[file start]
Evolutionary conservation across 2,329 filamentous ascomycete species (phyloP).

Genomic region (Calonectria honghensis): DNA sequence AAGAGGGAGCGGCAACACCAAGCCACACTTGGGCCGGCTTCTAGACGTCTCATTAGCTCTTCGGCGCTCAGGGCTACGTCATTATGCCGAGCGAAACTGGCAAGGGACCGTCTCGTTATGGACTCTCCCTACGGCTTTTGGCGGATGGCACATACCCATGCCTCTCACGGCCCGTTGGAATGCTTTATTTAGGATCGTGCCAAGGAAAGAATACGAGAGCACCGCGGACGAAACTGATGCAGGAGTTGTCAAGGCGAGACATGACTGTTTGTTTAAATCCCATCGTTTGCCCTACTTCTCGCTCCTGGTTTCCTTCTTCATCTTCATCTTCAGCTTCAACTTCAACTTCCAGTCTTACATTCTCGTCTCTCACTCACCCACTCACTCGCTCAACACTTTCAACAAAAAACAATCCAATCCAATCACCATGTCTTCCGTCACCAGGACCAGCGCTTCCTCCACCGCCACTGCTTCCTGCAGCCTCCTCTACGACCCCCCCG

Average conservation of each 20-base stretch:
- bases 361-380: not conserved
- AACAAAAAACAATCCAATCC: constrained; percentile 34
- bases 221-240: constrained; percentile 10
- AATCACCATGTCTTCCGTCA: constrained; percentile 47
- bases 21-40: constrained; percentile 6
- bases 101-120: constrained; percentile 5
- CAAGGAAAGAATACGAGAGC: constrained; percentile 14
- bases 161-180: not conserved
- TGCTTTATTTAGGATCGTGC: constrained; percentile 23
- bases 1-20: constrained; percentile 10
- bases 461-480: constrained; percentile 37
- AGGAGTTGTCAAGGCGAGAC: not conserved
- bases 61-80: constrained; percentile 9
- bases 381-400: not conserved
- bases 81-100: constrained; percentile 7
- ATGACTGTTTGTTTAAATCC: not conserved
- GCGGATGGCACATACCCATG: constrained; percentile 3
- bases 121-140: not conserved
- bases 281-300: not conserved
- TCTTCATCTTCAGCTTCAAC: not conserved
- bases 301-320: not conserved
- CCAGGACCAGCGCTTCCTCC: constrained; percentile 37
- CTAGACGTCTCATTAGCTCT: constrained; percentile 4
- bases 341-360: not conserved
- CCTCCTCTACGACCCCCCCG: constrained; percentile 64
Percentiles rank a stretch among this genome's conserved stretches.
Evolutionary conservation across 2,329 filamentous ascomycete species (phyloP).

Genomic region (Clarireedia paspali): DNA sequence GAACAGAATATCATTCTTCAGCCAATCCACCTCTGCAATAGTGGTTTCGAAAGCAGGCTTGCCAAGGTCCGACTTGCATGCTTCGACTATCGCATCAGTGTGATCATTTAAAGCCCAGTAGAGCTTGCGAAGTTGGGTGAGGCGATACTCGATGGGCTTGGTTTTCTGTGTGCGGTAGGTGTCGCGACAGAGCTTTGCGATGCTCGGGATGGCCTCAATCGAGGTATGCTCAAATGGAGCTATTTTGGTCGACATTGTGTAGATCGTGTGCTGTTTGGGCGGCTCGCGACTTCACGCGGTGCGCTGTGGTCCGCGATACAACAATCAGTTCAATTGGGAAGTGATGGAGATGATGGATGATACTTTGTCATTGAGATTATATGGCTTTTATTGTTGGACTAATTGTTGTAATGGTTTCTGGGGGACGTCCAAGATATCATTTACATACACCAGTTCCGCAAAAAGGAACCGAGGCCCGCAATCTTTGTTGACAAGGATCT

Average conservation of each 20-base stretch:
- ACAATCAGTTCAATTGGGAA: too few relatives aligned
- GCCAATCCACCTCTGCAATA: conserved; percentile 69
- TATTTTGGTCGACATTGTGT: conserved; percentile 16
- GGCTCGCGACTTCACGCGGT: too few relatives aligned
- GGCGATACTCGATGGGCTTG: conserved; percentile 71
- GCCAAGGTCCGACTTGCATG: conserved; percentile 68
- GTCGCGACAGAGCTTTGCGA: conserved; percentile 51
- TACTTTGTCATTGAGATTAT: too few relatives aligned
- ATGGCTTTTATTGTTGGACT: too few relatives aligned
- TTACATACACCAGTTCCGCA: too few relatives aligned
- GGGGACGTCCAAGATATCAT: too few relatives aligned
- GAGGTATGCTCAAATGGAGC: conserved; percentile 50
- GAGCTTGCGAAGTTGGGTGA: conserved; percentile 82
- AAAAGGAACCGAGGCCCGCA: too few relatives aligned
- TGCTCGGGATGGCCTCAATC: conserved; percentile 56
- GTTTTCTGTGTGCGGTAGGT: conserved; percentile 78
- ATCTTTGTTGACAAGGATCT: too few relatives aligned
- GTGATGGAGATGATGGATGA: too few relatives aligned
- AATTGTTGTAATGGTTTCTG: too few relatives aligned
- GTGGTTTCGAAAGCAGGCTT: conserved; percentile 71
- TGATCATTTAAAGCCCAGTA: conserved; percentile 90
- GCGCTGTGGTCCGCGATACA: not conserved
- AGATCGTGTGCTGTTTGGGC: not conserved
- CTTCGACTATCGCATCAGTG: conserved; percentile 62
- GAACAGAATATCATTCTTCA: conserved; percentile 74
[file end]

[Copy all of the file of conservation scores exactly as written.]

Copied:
Evolutionary conservation across 2,329 filamentous ascomycete species (phyloP).

Genomic region (Calonectria honghensis): DNA sequence AAGAGGGAGCGGCAACACCAAGCCACACTTGGGCCGGCTTCTAGACGTCTCATTAGCTCTTCGGCGCTCAGGGCTACGTCATTATGCCGAGCGAAACTGGCAAGGGACCGTCTCGTTATGGACTCTCCCTACGGCTTTTGGCGGATGGCACATACCCATGCCTCTCACGGCCCGTTGGAATGCTTTATTTAGGATCGTGCCAAGGAAAGAATACGAGAGCACCGCGGACGAAACTGATGCAGGAGTTGTCAAGGCGAGACATGACTGTTTGTTTAAATCCCATCGTTTGCCCTACTTCTCGCTCCTGGTTTCCTTCTTCATCTTCATCTTCAGCTTCAACTTCAACTTCCAGTCTTACATTCTCGTCTCTCACTCACCCACTCACTCGCTCAACACTTTCAACAAAAAACAATCCAATCCAATCACCATGTCTTCCGTCACCAGGACCAGCGCTTCCTCCACCGCCACTGCTTCCTGCAGCCTCCTCTACGACCCCCCCG

Average conservation of each 20-base stretch:
- bases 361-380: not conserved
- AACAAAAAACAATCCAATCC: constrained; percentile 34
- bases 221-240: constrained; percentile 10
- AATCACCATGTCTTCCGTCA: constrained; percentile 47
- bases 21-40: constrained; percentile 6
- bases 101-120: constrained; percentile 5
- CAAGGAAAGAATACGAGAGC: constrained; percentile 14
- bases 161-180: not conserved
- TGCTTTATTTAGGATCGTGC: constrained; percentile 23
- bases 1-20: constrained; percentile 10
- bases 461-480: constrained; percentile 37
- AGGAGTTGTCAAGGCGAGAC: not conserved
- bases 61-80: constrained; percentile 9
- bases 381-400: not conserved
- bases 81-100: constrained; percentile 7
- ATGACTGTTTGTTTAAATCC: not conserved
- GCGGATGGCACATACCCATG: constrained; percentile 3
- bases 121-140: not conserved
- bases 281-300: not conserved
- TCTTCATCTTCAGCTTCAAC: not conserved
- bases 301-320: not conserved
- CCAGGACCAGCGCTTCCTCC: constrained; percentile 37
- CTAGACGTCTCATTAGCTCT: constrained; percentile 4
- bases 341-360: not conserved
- CCTCCTCTACGACCCCCCCG: constrained; percentile 64
Percentiles rank a stretch among this genome's conserved stretches.
Evolutionary conservation across 2,329 filamentous ascomycete species (phyloP).

Genomic region (Clarireedia paspali): DNA sequence GAACAGAATATCATTCTTCAGCCAATCCACCTCTGCAATAGTGGTTTCGAAAGCAGGCTTGCCAAGGTCCGACTTGCATGCTTCGACTATCGCATCAGTGTGATCATTTAAAGCCCAGTAGAGCTTGCGAAGTTGGGTGAGGCGATACTCGATGGGCTTGGTTTTCTGTGTGCGGTAGGTGTCGCGACAGAGCTTTGCGATGCTCGGGATGGCCTCAATCGAGGTATGCTCAAATGGAGCTATTTTGGTCGACATTGTGTAGATCGTGTGCTGTTTGGGCGGCTCGCGACTTCACGCGGTGCGCTGTGGTCCGCGATACAACAATCAGTTCAATTGGGAAGTGATGGAGATGATGGATGATACTTTGTCATTGAGATTATATGGCTTTTATTGTTGGACTAATTGTTGTAATGGTTTCTGGGGGACGTCCAAGATATCATTTACATACACCAGTTCCGCAAAAAGGAACCGAGGCCCGCAATCTTTGTTGACAAGGATCT

Average conservation of each 20-base stretch:
- ACAATCAGTTCAATTGGGAA: too few relatives aligned
- GCCAATCCACCTCTGCAATA: conserved; percentile 69
- TATTTTGGTCGACATTGTGT: conserved; percentile 16
- GGCTCGCGACTTCACGCGGT: too few relatives aligned
- GGCGATACTCGATGGGCTTG: conserved; percentile 71
- GCCAAGGTCCGACTTGCATG: conserved; percentile 68
- GTCGCGACAGAGCTTTGCGA: conserved; percentile 51
- TACTTTGTCATTGAGATTAT: too few relatives aligned
- ATGGCTTTTATTGTTGGACT: too few relatives aligned
- TTACATACACCAGTTCCGCA: too few relatives aligned
- GGGGACGTCCAAGATATCAT: too few relatives aligned
- GAGGTATGCTCAAATGGAGC: conserved; percentile 50
- GAGCTTGCGAAGTTGGGTGA: conserved; percentile 82
- AAAAGGAACCGAGGCCCGCA: too few relatives aligned
- TGCTCGGGATGGCCTCAATC: conserved; percentile 56
- GTTTTCTGTGTGCGGTAGGT: conserved; percentile 78
- ATCTTTGTTGACAAGGATCT: too few relatives aligned
- GTGATGGAGATGATGGATGA: too few relatives aligned
- AATTGTTGTAATGGTTTCTG: too few relatives aligned
- GTGGTTTCGAAAGCAGGCTT: conserved; percentile 71
- TGATCATTTAAAGCCCAGTA: conserved; percentile 90
- GCGCTGTGGTCCGCGATACA: not conserved
- AGATCGTGTGCTGTTTGGGC: not conserved
- CTTCGACTATCGCATCAGTG: conserved; percentile 62
- GAACAGAATATCATTCTTCA: conserved; percentile 74